On the other hand, the fact is that most of the environmental PCB mass has been found in soil including marine, rivered, and lacustrine muck due to their high specific gravity and highly hydrophobic properties [8]. Although many methods for the remediation of PCB-polluted soils have been reported in the literature, such as ultrasonication [9,10], photochemical degradation [11-13], reductive dechlorination using metals [14-16], base-catalyzed decomposition [17-19], hydrogen-transfer hydrodechlorination [20,21], and fungous and bacterial treatments [22-25], most of these remediation methods require severe reaction conditions, such as high heat, high pressure and/or strongly basic conditions, due to the superior chemical stability of PCBs and the difficulty of complete extraction from the contaminated soil due to the strong affinity between the PCBs and soil based on a hydrophobic interaction. While direct methods for the PCB degradation without the PCB-extraction process from soil have been reported [13,18,19,22-25], a PCB extraction process was involved in most remediation parts for the reliable and reproducible PCB clean up using chemical degradation methods [9-11,14-16]. PCBs are basically extracted from their polluted soils by the separatory funnel method using dichloromethane [16] or hexane–acetone [15], the ultrasonic extraction method in a hexane–acetone mixed solvent [14], and the Soxhlet extraction method [11,26-28]. The United States Environmental Protection Agency (U.S. EPA) recommends Soxhlet extraction using hexane and acetone (1 : 1, v/v) as a standard method to isolate PCBs from soil samples [26,27]. The Soxhlet extraction using toluene as a solvent was adopted as an official method to survey the dioxin concentration including co-planar PCBs in soil samples by the Ministry of the Environment of the Japan government [28].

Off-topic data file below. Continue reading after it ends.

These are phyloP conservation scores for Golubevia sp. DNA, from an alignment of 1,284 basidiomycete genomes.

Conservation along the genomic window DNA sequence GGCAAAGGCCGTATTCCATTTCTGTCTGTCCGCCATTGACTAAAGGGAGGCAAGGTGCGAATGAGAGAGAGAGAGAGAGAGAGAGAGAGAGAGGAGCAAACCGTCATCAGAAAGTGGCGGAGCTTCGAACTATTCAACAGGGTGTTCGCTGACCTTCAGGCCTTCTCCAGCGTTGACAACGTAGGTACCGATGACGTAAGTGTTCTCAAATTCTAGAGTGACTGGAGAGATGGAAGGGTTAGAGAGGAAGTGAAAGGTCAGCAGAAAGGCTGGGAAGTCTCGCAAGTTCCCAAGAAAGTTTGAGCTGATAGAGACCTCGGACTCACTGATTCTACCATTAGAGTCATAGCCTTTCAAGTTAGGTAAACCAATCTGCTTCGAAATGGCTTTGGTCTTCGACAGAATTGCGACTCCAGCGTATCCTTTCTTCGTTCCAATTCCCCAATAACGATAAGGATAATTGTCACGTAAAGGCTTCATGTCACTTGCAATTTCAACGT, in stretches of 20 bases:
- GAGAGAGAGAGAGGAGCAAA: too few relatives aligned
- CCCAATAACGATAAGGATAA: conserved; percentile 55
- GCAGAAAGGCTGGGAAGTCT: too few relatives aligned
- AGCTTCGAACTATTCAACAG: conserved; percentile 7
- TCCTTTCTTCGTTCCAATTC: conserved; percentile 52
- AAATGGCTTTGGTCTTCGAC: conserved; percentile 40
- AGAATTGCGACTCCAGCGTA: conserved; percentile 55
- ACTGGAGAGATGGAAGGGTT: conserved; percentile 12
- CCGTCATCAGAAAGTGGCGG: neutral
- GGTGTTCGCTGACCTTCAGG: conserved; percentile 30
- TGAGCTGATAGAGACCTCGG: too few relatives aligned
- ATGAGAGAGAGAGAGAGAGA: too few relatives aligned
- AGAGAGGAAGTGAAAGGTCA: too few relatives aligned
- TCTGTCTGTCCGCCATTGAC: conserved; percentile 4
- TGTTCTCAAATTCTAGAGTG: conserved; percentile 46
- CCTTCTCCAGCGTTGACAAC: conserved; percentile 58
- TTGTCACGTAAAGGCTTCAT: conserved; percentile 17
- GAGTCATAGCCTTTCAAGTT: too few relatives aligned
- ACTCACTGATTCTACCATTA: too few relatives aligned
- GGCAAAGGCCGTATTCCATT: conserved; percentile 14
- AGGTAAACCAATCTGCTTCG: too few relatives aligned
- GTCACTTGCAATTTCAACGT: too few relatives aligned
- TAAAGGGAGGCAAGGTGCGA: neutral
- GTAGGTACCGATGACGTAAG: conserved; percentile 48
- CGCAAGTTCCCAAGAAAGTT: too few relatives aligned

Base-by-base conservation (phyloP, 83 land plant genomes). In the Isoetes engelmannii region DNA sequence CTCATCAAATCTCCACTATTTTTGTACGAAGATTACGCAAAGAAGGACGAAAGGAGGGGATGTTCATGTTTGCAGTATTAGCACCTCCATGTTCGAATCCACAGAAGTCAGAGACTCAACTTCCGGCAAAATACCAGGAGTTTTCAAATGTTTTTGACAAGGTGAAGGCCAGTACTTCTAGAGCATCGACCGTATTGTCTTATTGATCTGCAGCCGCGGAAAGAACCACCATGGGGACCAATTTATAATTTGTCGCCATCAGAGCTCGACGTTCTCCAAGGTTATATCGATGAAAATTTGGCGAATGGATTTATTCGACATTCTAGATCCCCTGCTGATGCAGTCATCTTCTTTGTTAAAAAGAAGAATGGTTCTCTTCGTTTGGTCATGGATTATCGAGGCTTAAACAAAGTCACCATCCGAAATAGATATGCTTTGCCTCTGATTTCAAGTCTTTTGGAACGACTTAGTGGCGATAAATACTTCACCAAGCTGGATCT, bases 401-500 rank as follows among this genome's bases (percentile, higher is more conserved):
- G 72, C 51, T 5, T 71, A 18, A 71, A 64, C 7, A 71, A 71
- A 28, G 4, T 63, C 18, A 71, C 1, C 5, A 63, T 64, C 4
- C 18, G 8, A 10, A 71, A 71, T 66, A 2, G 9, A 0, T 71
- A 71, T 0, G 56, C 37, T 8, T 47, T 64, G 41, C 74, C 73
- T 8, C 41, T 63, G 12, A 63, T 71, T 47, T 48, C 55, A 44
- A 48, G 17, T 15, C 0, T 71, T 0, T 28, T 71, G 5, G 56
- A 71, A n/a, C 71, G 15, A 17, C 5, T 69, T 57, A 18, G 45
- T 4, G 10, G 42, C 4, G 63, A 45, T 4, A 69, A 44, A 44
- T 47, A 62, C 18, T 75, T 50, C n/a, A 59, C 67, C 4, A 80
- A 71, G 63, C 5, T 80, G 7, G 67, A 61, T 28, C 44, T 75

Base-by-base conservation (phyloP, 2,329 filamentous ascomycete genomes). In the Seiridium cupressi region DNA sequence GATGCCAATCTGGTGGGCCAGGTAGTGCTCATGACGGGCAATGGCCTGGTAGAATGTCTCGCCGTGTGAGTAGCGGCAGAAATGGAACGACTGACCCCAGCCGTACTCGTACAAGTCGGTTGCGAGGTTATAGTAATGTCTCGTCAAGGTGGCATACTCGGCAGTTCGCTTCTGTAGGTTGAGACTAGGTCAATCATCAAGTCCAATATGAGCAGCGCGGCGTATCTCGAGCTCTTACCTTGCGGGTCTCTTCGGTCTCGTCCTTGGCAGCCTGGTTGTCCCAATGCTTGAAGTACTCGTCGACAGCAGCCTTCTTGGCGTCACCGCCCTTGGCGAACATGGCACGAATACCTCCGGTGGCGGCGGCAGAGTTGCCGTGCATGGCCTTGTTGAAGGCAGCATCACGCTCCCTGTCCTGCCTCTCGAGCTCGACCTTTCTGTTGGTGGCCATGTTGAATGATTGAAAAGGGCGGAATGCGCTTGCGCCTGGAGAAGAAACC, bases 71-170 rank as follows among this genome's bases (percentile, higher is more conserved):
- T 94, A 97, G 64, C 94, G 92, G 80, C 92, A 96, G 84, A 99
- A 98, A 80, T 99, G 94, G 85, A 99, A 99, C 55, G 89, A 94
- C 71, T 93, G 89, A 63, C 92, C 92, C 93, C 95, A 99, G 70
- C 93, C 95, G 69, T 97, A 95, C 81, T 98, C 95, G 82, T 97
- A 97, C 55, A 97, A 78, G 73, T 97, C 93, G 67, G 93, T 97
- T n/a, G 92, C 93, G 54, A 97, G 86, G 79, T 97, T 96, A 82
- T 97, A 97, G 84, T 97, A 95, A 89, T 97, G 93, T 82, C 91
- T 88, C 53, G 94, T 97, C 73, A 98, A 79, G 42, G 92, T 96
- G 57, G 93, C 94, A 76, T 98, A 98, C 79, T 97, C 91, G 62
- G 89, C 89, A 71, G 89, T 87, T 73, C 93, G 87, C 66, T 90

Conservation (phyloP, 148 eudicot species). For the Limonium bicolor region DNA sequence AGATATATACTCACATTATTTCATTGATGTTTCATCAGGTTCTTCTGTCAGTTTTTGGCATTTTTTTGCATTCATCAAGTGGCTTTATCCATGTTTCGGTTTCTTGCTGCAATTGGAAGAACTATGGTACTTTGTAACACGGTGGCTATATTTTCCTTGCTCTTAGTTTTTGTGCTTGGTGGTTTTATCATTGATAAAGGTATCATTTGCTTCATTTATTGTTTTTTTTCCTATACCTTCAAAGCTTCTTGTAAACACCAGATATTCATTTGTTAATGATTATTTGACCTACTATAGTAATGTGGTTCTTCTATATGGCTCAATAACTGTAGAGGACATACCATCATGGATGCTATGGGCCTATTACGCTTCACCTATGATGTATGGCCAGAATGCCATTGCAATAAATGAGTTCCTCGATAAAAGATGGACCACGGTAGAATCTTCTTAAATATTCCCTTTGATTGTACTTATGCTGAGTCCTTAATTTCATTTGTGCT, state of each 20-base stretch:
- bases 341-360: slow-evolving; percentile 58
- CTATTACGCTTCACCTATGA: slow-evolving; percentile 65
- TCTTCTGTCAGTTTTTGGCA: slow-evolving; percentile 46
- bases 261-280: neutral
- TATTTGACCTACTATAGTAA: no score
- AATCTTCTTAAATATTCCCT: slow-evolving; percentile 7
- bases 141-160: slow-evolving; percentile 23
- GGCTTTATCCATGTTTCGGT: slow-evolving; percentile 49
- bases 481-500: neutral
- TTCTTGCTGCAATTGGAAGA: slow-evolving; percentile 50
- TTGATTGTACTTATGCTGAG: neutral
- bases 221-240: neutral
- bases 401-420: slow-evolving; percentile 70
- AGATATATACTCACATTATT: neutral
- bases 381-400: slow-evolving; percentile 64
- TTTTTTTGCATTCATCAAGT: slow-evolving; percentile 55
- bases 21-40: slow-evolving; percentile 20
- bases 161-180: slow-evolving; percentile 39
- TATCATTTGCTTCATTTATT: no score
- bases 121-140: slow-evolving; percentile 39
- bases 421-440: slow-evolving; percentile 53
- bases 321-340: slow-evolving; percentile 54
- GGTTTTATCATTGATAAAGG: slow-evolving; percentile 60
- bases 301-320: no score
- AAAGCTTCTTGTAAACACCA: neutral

We recently established an efficient method for the palladium on carbon (Pd/C)-catalyzed hydrodechlorination of aromatic chlorides using triethylamine (Et3N) as a single electron donor at ambient temperatures and pressures [29,30], which has been successfully used for the degradation of dichlorodiphenyltrichloroethanes (DDTs) [31] and PCBs [32,33] based on the removal of the chlorine atoms from the aromatic nuclei, and a pilot study using a 50 L vessel for the practical PCB degradation was achieved [34]. Furthermore, magnesium metal was also used as a single electron donor instead of Et3N for the Pd/C-catalyzed PCB degradation methods [35,36].